Have you ever seen a FETCH statement show up when monitoring via activity monitor, sysprocesses, dm_exec_requests, or name your monitoring tool of choice? These surface when a process is programatically fetching through a cursor. Most of the time the fetch statement isn’t of interest when performance tuning. Instead it is of more use to see the actual statement from the cursor that is being fetched. In this post I’ll show how you can find the statement associated with the fetch.
The key to finding the actually statement associated with a FETCH statement is using the DMV sys.dm_exec_cursors. This is a table valued function that takes a session_id as an input. You can return every cursor in every session by passing a 0 for the session_id. In our example we’ll join to sys.dm_exec_requests on session_id instead.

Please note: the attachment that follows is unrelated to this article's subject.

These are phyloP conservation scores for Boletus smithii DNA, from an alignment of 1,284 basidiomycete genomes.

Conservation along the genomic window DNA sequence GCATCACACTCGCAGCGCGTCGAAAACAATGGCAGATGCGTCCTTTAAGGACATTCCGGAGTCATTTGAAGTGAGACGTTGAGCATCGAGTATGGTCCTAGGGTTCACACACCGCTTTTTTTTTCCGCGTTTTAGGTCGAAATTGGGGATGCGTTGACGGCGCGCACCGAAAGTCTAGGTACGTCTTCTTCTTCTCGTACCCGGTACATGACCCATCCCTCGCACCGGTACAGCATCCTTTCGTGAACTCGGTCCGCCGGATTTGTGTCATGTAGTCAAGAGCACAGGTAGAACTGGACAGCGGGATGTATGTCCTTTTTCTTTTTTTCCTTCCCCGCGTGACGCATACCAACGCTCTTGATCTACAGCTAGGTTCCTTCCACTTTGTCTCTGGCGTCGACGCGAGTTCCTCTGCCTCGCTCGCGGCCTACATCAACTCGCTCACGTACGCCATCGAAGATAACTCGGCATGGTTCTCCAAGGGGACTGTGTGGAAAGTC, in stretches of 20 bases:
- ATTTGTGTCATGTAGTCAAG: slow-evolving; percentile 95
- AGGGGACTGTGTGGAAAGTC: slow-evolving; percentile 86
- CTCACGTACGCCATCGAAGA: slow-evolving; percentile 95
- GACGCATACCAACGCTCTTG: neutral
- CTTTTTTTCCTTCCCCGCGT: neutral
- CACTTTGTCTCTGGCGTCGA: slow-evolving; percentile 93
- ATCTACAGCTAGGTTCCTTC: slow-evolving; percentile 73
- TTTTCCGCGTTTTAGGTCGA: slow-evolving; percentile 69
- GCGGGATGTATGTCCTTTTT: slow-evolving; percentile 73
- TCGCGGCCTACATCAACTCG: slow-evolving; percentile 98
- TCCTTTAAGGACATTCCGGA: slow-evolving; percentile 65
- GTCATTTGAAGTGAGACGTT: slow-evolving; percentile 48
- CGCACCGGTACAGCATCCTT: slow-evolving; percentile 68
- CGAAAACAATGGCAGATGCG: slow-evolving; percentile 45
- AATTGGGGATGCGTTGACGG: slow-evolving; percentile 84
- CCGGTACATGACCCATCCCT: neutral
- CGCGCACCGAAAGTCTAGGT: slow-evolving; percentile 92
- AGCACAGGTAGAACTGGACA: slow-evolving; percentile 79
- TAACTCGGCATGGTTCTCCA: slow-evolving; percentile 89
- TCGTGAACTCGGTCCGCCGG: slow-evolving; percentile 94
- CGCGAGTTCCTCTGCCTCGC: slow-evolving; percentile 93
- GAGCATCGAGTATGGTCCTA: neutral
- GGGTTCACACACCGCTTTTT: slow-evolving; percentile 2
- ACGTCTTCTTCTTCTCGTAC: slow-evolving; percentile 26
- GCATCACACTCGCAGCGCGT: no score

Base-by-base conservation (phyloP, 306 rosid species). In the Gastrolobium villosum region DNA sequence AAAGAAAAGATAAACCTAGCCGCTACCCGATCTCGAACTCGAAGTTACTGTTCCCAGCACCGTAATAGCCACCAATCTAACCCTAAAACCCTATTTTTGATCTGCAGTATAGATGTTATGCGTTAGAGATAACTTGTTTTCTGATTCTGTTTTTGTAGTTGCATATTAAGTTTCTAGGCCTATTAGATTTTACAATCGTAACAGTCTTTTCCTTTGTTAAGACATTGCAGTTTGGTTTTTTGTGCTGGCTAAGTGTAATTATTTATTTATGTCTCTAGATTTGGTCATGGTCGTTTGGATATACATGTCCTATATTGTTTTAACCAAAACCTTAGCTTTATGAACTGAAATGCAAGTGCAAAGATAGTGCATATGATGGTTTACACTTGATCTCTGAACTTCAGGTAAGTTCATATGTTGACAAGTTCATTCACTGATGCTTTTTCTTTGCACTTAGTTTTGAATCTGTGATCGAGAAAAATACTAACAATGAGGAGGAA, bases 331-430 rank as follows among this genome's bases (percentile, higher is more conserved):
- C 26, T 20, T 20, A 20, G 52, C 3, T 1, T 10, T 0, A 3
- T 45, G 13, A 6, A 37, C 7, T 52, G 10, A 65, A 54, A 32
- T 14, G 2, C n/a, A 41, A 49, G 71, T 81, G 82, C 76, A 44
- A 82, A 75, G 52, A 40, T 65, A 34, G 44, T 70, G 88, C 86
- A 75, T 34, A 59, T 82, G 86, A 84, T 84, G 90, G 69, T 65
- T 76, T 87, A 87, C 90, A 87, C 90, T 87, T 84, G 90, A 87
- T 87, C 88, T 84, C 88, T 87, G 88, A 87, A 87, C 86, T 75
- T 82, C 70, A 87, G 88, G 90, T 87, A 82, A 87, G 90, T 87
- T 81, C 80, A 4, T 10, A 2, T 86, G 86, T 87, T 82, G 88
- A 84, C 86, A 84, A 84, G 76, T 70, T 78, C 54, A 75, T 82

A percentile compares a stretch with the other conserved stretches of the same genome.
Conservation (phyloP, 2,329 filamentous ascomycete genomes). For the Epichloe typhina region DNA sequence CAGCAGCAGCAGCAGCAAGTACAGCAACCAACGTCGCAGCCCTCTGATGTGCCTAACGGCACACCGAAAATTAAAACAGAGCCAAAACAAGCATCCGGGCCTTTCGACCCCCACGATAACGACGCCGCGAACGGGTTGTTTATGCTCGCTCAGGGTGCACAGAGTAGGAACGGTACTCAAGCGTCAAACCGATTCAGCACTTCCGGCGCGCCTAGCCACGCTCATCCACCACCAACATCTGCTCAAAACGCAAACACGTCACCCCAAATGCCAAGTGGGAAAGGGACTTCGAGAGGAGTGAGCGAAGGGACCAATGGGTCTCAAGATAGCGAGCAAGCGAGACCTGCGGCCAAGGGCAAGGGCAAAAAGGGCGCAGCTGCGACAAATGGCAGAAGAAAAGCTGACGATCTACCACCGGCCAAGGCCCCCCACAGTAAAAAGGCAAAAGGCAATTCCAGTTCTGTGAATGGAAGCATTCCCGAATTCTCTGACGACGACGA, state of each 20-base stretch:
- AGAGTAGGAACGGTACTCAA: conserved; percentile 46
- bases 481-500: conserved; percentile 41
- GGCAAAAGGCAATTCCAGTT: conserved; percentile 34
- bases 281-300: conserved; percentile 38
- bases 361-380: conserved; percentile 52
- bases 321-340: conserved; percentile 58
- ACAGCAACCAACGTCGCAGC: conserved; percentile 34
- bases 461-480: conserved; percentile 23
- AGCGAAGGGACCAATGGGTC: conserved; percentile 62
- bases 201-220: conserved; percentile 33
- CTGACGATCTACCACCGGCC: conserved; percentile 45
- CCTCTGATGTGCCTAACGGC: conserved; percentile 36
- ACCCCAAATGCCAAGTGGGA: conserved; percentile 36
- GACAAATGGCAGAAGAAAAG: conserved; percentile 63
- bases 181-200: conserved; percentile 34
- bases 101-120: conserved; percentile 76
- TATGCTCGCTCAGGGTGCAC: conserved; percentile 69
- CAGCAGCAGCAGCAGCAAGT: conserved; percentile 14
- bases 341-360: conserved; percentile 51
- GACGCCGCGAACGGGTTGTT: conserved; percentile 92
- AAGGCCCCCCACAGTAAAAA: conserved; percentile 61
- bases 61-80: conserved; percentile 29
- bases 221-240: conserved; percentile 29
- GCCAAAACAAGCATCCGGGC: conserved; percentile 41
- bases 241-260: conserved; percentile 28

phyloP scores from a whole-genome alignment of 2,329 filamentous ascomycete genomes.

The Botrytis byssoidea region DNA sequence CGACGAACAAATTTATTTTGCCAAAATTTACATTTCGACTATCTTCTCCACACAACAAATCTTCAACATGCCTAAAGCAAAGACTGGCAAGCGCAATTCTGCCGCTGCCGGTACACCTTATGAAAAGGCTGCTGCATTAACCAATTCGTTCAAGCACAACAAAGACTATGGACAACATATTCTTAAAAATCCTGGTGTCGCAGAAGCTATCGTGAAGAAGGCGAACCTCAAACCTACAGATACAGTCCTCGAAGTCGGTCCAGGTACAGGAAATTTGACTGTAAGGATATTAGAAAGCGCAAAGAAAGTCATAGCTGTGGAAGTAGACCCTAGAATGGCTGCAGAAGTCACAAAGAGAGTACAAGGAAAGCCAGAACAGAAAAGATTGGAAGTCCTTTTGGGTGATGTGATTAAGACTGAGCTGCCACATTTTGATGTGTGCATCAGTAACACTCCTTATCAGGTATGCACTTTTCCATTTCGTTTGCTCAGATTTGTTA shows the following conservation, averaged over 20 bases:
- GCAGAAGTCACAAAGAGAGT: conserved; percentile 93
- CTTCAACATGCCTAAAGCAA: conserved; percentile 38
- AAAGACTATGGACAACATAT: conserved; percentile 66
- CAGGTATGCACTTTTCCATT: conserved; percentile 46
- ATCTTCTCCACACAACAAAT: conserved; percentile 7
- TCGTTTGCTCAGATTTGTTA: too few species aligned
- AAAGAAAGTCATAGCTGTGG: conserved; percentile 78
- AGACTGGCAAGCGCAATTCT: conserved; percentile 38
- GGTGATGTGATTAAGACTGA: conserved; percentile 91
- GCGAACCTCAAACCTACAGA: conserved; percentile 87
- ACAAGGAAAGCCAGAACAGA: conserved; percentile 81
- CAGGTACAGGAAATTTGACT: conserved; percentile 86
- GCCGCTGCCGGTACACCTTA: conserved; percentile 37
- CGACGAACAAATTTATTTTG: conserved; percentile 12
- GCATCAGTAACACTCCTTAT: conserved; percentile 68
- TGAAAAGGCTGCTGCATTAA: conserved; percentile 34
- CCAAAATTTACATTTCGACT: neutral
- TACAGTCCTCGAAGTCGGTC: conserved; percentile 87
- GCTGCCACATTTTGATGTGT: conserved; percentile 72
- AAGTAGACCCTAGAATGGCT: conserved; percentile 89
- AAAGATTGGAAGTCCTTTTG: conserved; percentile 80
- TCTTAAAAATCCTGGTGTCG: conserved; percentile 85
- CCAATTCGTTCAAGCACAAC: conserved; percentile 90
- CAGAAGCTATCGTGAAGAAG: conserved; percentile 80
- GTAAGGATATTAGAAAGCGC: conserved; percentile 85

This example will return sessions with open cursors. It will not only display the sql text based on the sql_handle found in sys.dm_exec_requests, but it will show the associated declare statement used to create the cursor.
SELECT er.sql_handle, ec.sql_handle,
WHEN -1 THEN DATALENGTH(ers.text)
END - er.statement_start_offset)/2) + 1) AS statement_text_er,
WHEN -1 THEN DATALENGTH(ecs.text)
END - ec.statement_start_offset)/2) + 1) AS statement_text_ec
FROM sys.dm_exec_requests er cross apply sys.dm_exec_cursors(er.session_id) ec
CROSS APPLY sys.dm_exec_sql_text(er.sql_handle) ers
CROSS APPLY sys.dm_exec_sql_text(ec.sql_handle) ecs
Some example output from this is below. The statement_text_er column shows the statement text that is related to the sql_handle from sys.dm_exec_requests. The statement_text_ec column shows the declaration of the statement associated with the open cursor in the session. This is fairly representative of what you would see if declaring a cursor and iterating through it via a stored procedure or in a SQL Batch.
Below is another example of output when a cursor is declared in a program (this was declared in a COM object). This typically shows up as FETCH API_CURSOR.